A Graceful Kind of Non-Absence (essay)

John Ashbery might be the only poet capable of, on the one hand, naming a poem “The National Debt” and, on the other, making it sing. The commonplace diktats of Ashbery criticism—that the poems tinker with temporality (“Day is almost reluctant to decline / And slowing down opens out new avenues” [“Scheherazade”]); that they convert time to space (“further seasons coagulate / into years, like spilled, dried paint” [“Alcove”]); that Ashbery places into the commons of the poem a polyphonic collage of registers, speakers, and unbounded pronouns—all these are on display in “The National Debt”’s opening stanza:

We bought the pudding close to the ground
for the mewling sound its creases make. 
But there was another coming up, the goddess fixture
from whom no reckoning was assuaged. Ah,
the mathematics of earlier tea times.
And when he had sung into it, why,
it was useless to assert valid countervalences.
Yes, that was only for a few nobles
in the golden chamber. Starshine and a few good
fallen breezes, to remind us where else we were at.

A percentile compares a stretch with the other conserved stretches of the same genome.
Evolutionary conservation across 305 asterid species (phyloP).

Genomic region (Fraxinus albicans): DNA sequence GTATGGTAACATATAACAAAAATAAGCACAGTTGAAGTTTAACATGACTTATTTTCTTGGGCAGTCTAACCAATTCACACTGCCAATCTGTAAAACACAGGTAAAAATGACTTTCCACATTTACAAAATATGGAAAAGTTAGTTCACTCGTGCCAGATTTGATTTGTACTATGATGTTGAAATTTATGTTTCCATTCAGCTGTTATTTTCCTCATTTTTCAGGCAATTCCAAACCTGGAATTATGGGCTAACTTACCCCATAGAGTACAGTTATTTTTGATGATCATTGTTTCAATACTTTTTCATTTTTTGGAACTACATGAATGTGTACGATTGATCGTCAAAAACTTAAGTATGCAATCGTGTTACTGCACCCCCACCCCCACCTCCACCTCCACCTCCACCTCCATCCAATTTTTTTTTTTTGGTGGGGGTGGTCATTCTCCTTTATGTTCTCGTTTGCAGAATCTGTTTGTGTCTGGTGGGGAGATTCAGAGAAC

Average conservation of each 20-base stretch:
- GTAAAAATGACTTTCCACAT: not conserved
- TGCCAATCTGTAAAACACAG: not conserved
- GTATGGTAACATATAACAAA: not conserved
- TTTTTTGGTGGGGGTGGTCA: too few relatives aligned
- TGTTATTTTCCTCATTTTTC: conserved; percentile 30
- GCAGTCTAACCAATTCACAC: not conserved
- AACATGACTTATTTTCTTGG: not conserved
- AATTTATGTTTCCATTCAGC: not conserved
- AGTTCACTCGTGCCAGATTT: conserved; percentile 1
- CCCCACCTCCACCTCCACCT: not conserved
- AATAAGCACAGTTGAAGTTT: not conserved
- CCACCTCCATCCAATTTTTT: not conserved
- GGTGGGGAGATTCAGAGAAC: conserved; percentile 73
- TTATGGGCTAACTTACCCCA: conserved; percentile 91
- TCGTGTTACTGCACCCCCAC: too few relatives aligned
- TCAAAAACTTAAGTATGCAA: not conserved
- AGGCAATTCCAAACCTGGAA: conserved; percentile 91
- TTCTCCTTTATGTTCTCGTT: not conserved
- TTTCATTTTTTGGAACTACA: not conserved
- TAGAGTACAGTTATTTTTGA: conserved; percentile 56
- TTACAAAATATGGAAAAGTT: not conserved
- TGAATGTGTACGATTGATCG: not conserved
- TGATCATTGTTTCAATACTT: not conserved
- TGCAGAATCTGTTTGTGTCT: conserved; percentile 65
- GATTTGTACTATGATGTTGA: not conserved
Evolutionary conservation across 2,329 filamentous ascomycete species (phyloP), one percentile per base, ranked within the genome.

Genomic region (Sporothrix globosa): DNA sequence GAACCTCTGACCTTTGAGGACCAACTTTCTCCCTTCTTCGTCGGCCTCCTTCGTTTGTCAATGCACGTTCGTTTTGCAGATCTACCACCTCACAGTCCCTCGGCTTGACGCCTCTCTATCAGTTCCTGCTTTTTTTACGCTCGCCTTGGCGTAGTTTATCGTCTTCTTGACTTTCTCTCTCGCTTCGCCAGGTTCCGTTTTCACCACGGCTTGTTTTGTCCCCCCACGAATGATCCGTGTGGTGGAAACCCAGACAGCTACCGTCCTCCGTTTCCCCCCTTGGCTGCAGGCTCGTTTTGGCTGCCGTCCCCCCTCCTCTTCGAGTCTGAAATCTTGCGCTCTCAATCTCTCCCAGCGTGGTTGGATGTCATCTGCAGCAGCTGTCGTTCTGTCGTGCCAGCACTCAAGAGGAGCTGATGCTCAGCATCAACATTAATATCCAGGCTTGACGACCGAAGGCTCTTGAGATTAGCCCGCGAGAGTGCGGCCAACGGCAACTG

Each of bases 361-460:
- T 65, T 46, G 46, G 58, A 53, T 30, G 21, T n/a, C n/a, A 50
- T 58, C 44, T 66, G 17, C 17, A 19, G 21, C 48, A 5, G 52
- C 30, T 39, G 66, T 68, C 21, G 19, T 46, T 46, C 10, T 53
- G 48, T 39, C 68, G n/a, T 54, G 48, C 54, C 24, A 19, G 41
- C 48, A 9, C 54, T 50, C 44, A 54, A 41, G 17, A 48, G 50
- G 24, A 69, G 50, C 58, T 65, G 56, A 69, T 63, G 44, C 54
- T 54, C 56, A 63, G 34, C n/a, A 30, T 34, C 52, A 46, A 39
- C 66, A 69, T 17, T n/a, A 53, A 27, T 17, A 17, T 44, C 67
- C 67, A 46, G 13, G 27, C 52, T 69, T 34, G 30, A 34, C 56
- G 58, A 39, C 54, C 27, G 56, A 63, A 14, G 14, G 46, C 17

As always, there’s pleasant treachery in taking Ashbery’s referents too literally; better, often, to be a netless lepidopterist and recognize the floating language without the bad alchemy of capture. (As Ashbery says later in this poem, “The content gets to be / infected, or slips out of focus.”) Still, “pudding” “bought … close to the ground,” the “mathematics of earlier tea times,” “nobles / in the golden chamber”—one could be forgiven for imagining an English setting, perhaps in the Thatcherite era. Ashbery has placed into the commons of the poem the sounds of folded bills (“creases”) and a set of unforgiving fiscal belt-tighteners: “the goddess fixture / from whom no reckoning was assuaged” (Thatcher, more or less) and “the nobles / in the golden chamber” (more or less, the House of Lords) on most of whom “assert[ing] valid countervalences” is lost. Countering austerity, so long as it bakes in elite reverence or nostalgic worship of bad deficit “mathematics,” is a snipe hunt, only ever liable to peel off one or two technocratic Lords. On to the (more populist) House of Commons, maybe, while the deficit hawks stay indoors, taking tea, and democracy flits outside: “Starshine and a few good / fallen breezes, to remind us where else we were at.”